Concentrations of the Sunscreen Agent Benzophenone-3 in Residents of the United States: National Health and Nutrition Examination Survey 2003-2004

Antonia M. Calafat; Lee-Yang Wong; Xiaoyun Ye; John A. Reidy; Larry L. Needham

Disclosures

Environ Health Perspect. 2008;116(7):893-897. 

In This Article

Abstract and Introduction

Background: The capability of benzophenone-3 (BP-3) to absorb and dissipate ultraviolet radiation facilitates its use as a sunscreen agent. BP-3 has other uses in many consumer products (e.g., as fragrance and flavor enhancer, photoinitiator, ultraviolet curing agent, polymerization inhibitor).
Objectives: Our goal was to assess exposure to BP-3 in a representative sample of the U.S. general population ≥ 6 years of age.
Methods: Using automated solid-phase extraction coupled to high-performance liquid chromatography-tandem mass spectrometry, we analyzed 2,517 urine samples collected as part of the 2003-2004 National Health and Nutrition Examination Survey.
Results: We detected BP-3 in 96.8% of the samples. The geometric mean and 95th percentile concentrations were 22.9 μg/L (22.2 μg/g creatinine) and 1,040 μg/L (1,070 μg/g creatinine), respectively. Least-square geometric mean (LSGM) concentrations were significantly higher (p ≤ 0.04) for females than for males, regardless of age. LSGM concentrations were significantly higher for non-Hispanic whites than for non-Hispanic blacks (p ≤ 0.01), regardless of age. Females were more likely than males [adjusted odds ratio (OR) = 3.5 ; 95% confidence interval (95% CI), 1.9-6.5], and non-Hispanic whites were more likely than non-Hispanic blacks (adjusted OR = 6.8 ; 95% CI, 2.9-16.2) to have concentrations above the 95th percentile.
Conclusions: Exposure to BP-3 was prevalent in the general U.S. population during 2003-2004. Differences by sex and race/ethnicity probably reflect differences in use of personal care products containing BP-3.

Benzophenone-3 [2-hydroxy-4-methoxybenzophenone, oxybenzophenone (BP-3)], a commonly used sunscreen agent that absorbs and dissipates ultraviolet radiation, is used in a variety of cosmetic products (Gonzalez et al. 2006; National Library of Medicine 2007; Rastogi 2002). BP-3 also has been used as ultraviolet stabilizer in plastic surface coatings for food packaging to prevent polymer or food photodegradation (Suzuki et al. 2005) and is approved by the U.S. Food and Drug Administration as an indirect food additive.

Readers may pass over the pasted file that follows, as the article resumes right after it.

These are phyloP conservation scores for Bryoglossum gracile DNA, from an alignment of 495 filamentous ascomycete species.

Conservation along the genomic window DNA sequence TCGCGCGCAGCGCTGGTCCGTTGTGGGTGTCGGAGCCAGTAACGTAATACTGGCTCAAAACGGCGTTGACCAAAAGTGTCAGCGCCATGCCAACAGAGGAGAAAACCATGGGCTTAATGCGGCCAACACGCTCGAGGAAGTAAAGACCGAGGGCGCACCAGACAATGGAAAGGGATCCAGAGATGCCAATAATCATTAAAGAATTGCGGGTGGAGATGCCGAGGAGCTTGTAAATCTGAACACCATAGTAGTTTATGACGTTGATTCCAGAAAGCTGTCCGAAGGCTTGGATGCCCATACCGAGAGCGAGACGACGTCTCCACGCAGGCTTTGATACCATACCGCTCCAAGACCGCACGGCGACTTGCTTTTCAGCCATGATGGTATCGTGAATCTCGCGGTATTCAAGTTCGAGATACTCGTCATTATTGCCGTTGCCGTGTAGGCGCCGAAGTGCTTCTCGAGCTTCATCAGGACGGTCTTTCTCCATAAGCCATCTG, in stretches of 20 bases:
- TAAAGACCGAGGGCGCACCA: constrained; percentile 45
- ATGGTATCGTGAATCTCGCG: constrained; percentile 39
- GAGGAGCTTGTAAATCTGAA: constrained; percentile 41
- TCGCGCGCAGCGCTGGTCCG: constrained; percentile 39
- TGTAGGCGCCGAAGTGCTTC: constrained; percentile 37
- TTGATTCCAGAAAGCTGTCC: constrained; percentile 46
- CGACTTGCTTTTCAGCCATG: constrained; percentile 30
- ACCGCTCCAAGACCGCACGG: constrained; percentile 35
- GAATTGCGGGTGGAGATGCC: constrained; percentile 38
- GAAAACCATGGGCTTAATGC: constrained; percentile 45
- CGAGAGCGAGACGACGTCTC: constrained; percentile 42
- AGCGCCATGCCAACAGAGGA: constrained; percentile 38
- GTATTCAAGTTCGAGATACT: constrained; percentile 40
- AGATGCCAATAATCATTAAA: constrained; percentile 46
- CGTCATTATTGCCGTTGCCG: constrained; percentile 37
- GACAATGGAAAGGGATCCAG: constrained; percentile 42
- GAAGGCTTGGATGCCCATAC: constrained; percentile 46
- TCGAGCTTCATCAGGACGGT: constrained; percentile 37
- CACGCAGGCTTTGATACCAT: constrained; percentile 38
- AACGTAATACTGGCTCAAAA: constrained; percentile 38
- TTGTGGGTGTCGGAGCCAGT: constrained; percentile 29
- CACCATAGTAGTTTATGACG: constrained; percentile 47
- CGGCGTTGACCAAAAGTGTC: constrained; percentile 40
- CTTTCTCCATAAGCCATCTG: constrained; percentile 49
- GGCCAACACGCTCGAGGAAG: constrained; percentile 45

Human exposure to BP-3 has not been associated with adverse health effects, and acute toxicity from BP-3 is low. However, results from animal studies—primarily dietary studies that affected body weight gain—showed alterations in liver, kidney, and reproductive organs in rats and mice administered BP-3 dermally and orally (National Toxicology Program 1992). Although the maximum dose that could be administered dermally was similar to the lowest orally administered dose, which produced little systemic toxicity, these results suggested that oral and dermal exposure routes might affect the animals similarly (National Toxicology Program 1992). BP-3 also shows estrogen-like activity in vitro and in vivo (Schlumpf et al. 2001, 2003, 2004a, 2004b; Suzuki et al. 2005), although in one study BP-3's estrogenic activity was observed only in the presence of a rat liver preparation, suggesting metabolic activation of BP-3 (Morohoshi et al. 2005). BP-3 can also display antiandrogenic activity in vitro (Ma et al. 2003; Schreurs et al. 2005). Thus, BP-3 might exhibit endocrine-disrupting action via both mechanisms in animals. Therefore, in vivo effects due to these combined activities should be further investigated.